# What is the logical law proving “if not p then q” is equivalent to “p or q”?

I know that (¬p → q) ≡ (p v q) from comparing the truth tables. But is there a law that states this? Something like the laws of propositional logic: idempotent, associative, commutative, distributive, etc.?

The rule is called material implication in classical logic. Here's Wikipedia's description:

In propositional logic, material implication is a valid rule of replacement that allows for a conditional statement to be replaced by a disjunction in which the antecedent is negated. The rule states that P implies Q is logically equivalent to not-P or Q and that either form can replace the other in logical proofs.

In more detail one has (¬p → q) ≡ (¬¬p v q) by material implication. By double negation elimination one can change ¬¬p to p.

This is also presented in Wikipedia's list of logical equivalences involving conditional statements.

Wikipedia contributors. (2019, July 6). Material implication (rule of inference). In Wikipedia, The Free Encyclopedia. Retrieved 00:04, August 31, 2019, from https://en.wikipedia.org/w/index.php?title=Material_implication_(rule_of_inference)&oldid=905048316

• Why do you call this classic logic? If this type of logic was not around until the 19th century. That is Aristotelian logic doesn't use this nor did medevial philosophers. – Logikal Aug 31 '19 at 1:06
• @Logikal Because I needed double negation elimination, this would not be intuitionistic logic. So I used the word "classical" logic to note that this should not be applied as a law indiscriminately across all logics. Aristotelian logic would have been ancient or term logic using categorical propositions: en.wikipedia.org/wiki/Categorical_proposition Also a natural deduction proof of material implication itself may need the law of the excluded middle although I am not sure if there isn't a way around that. – Frank Hubeny Aug 31 '19 at 2:37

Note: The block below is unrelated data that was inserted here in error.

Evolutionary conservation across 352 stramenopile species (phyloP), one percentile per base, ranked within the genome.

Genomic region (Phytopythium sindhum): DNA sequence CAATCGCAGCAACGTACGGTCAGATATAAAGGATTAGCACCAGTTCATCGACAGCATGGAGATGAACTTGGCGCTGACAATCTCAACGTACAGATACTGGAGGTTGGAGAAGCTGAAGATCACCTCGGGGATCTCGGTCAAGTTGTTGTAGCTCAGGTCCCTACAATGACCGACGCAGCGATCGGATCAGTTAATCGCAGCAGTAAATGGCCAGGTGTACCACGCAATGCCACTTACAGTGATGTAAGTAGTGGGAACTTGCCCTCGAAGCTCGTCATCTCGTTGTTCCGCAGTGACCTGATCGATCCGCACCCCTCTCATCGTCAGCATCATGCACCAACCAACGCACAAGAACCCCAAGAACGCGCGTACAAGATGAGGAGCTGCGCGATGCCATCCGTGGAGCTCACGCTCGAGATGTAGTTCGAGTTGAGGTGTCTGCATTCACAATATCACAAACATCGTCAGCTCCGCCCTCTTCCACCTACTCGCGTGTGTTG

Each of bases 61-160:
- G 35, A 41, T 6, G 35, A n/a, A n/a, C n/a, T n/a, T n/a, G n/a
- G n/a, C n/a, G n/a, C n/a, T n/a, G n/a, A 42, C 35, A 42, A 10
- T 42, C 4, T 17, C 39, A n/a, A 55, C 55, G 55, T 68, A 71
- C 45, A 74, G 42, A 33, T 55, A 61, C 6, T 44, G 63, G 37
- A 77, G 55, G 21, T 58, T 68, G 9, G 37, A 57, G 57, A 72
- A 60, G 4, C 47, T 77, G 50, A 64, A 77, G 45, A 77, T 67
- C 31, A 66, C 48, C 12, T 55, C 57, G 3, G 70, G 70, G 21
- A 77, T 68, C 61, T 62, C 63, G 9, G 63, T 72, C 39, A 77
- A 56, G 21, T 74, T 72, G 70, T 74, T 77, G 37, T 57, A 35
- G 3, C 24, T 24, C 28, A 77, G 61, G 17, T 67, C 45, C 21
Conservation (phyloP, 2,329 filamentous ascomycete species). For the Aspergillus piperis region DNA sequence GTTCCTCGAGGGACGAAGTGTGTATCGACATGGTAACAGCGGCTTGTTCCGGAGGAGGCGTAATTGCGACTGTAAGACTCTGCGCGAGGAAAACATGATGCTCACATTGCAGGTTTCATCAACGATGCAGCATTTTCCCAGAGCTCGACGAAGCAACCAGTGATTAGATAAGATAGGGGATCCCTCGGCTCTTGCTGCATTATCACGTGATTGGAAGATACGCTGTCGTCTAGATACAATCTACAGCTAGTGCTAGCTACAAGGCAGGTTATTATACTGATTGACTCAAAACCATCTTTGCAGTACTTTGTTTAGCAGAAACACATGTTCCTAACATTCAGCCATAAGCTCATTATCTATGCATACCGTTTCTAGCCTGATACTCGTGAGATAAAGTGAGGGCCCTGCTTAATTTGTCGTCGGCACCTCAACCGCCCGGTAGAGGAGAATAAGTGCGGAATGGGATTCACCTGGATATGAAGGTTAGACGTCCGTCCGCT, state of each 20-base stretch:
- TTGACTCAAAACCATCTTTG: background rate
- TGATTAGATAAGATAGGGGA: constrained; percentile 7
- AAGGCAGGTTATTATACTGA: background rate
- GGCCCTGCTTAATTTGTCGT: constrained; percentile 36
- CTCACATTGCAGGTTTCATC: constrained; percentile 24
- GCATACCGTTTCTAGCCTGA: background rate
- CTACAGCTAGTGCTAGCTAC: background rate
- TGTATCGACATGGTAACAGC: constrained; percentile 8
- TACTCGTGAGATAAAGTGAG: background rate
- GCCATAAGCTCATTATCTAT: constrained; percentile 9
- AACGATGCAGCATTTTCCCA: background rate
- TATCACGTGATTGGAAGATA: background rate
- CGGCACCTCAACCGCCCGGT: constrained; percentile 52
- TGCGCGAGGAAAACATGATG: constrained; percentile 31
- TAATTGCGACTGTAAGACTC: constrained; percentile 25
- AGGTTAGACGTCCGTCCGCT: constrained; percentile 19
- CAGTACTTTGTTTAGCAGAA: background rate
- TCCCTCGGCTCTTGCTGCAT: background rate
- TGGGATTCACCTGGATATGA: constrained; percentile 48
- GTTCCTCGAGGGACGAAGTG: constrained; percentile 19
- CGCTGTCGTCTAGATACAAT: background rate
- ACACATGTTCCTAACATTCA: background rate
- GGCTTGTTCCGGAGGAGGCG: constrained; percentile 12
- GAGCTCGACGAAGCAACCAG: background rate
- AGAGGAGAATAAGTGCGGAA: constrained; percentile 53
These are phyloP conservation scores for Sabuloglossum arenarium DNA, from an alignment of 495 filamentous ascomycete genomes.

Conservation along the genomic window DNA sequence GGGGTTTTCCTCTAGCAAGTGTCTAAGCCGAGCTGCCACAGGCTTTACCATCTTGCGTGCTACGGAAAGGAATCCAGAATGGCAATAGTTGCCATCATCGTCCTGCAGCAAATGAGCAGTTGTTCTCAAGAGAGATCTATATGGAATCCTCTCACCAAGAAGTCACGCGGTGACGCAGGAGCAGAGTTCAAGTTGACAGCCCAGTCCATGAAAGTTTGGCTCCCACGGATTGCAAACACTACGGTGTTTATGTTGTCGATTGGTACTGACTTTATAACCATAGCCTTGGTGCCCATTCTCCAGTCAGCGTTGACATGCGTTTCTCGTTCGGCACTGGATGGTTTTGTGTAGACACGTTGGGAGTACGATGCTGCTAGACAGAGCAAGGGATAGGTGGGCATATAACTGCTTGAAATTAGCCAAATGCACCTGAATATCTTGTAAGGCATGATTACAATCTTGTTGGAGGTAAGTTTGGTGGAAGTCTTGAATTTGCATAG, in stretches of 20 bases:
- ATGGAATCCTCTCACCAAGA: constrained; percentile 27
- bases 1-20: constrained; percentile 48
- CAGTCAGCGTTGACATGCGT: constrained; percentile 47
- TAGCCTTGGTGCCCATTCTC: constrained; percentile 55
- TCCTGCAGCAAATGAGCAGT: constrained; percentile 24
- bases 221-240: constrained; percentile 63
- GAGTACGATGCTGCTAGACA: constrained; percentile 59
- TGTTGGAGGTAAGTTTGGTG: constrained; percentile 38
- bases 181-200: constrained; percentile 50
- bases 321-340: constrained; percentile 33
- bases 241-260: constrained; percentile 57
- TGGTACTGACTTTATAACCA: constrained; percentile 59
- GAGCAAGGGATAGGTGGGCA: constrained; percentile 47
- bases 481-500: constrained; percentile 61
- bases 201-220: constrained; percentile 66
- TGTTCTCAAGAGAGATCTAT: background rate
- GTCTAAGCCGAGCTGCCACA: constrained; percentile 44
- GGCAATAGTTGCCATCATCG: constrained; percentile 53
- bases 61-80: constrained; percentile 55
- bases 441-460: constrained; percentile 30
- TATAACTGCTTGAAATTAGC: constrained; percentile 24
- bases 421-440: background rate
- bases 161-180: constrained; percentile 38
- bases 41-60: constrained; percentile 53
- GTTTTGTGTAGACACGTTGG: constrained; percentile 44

• @Logikal It's just the name we have for the bivalent logic developed by Frege and Russell among others, that includes proposotional, first order and i suppose the higher order logics you'll normally see. It's "classical" to us becuase it's dominant in maths and philosophy, and the other logical systems are alternatives put forward due to problems people have with classical logic. The language is a bit strange here though; we'll say that modal logic is an extension of classical logic, but also that there's classical and non classical modal logics, so i don't think the name is treated reverently – Daniel Prendergast Sep 1 '19 at 22:07